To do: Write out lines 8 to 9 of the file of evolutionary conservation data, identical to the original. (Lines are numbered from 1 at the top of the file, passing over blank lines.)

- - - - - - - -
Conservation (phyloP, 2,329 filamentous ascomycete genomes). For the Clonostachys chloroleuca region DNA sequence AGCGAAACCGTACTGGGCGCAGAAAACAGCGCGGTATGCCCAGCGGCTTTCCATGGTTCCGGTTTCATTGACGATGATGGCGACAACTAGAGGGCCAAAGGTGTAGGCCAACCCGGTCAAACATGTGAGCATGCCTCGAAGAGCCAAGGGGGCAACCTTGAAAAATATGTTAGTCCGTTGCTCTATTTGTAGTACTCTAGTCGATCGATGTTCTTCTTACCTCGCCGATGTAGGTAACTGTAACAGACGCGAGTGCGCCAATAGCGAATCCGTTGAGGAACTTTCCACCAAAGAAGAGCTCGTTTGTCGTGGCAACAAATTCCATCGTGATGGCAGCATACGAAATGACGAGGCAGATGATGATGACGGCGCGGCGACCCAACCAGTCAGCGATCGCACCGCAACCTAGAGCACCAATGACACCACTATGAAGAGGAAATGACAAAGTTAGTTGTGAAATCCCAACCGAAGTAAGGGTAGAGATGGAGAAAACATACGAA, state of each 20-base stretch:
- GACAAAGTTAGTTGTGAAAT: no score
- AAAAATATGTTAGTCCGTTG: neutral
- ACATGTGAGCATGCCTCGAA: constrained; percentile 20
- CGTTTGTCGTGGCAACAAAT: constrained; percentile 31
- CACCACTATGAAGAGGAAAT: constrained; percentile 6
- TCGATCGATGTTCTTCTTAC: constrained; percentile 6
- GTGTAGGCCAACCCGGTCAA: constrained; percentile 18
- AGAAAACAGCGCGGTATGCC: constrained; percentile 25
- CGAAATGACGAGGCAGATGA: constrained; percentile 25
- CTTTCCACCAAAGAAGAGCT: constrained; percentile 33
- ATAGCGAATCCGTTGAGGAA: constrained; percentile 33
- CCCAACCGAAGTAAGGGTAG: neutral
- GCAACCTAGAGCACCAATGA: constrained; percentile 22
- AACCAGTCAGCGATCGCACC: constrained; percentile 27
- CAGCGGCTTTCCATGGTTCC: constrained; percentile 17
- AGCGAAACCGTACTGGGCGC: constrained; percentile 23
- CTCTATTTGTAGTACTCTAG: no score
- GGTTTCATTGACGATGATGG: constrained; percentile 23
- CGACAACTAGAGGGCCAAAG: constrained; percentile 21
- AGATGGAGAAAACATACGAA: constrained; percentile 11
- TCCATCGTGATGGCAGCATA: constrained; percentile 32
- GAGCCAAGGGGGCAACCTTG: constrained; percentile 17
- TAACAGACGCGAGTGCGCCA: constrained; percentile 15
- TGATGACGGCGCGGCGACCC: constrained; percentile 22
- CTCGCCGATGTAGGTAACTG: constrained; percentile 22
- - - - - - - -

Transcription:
- GTGTAGGCCAACCCGGTCAA: constrained; percentile 18
- AGAAAACAGCGCGGTATGCC: constrained; percentile 25